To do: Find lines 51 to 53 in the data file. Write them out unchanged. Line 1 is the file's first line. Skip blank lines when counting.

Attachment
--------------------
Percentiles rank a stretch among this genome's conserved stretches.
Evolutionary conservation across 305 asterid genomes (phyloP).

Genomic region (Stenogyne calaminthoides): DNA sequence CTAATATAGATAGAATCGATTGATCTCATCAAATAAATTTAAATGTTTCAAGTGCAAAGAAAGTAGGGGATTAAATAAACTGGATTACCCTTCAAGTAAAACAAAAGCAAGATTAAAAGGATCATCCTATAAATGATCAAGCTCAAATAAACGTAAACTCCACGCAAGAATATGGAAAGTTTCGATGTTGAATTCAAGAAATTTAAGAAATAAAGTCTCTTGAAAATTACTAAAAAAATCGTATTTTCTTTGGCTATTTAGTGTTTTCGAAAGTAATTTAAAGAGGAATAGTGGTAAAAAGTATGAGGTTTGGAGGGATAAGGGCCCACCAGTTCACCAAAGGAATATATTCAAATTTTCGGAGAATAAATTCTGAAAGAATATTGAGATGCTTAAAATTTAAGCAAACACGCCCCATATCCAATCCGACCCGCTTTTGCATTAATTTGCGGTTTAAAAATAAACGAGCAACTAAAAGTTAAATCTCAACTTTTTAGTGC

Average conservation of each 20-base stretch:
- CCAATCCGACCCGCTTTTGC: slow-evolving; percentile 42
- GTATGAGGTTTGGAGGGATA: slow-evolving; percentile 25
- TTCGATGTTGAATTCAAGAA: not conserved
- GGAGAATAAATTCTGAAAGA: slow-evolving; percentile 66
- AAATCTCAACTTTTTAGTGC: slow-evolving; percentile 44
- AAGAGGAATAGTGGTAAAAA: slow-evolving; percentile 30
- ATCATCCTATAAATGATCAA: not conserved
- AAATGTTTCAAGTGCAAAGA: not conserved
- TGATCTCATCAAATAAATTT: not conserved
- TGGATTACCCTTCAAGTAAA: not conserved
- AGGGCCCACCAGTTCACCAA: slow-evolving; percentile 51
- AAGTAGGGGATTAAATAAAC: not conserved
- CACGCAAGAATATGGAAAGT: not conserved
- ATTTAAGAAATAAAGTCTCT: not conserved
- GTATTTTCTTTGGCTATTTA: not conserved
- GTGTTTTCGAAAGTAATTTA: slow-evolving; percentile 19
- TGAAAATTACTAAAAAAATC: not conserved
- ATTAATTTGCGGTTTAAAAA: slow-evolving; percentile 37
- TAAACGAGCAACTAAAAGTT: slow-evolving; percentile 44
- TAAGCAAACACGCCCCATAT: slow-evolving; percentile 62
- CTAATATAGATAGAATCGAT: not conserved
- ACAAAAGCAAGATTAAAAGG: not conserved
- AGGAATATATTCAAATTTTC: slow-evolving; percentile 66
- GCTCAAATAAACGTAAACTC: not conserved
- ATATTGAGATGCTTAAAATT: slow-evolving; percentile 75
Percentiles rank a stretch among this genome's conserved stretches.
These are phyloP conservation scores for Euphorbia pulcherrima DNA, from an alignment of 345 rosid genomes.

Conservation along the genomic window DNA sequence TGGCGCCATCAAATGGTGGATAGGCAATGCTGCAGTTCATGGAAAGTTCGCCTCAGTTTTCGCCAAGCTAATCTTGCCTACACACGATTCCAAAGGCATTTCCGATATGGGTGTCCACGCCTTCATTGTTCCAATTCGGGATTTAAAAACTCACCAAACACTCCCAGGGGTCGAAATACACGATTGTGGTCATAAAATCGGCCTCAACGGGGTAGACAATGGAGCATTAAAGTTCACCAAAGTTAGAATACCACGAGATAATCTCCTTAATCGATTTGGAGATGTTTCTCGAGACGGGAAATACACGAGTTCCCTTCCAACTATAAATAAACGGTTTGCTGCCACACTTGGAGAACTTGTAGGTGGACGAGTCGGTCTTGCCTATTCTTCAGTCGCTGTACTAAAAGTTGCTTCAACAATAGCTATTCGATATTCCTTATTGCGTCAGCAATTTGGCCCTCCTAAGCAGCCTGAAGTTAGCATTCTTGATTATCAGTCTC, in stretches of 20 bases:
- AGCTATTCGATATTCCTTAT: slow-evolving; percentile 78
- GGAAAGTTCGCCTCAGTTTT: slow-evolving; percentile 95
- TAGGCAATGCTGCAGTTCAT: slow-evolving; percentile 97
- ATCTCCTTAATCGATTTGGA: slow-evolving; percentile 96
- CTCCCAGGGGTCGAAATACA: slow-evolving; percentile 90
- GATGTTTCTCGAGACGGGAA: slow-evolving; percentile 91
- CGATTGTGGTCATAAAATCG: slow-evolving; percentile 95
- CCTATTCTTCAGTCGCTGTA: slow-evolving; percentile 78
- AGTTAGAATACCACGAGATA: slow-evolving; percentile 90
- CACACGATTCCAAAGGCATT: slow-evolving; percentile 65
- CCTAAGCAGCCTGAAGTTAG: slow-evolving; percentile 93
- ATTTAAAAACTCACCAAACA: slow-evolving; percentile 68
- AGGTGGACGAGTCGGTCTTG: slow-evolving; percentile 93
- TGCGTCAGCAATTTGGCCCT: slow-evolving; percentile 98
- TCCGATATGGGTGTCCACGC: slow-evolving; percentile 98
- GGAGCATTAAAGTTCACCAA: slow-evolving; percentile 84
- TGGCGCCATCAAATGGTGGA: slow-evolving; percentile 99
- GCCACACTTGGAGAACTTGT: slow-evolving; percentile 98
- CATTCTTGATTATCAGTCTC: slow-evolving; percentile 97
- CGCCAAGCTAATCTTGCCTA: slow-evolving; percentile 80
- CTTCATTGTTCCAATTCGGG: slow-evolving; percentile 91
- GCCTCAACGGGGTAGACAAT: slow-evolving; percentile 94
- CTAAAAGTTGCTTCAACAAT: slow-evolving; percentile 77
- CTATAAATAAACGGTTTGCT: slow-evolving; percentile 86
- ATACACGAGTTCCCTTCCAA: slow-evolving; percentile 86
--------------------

- CATTCTTGATTATCAGTCTC: slow-evolving; percentile 97
- CGCCAAGCTAATCTTGCCTA: slow-evolving; percentile 80
- CTTCATTGTTCCAATTCGGG: slow-evolving; percentile 91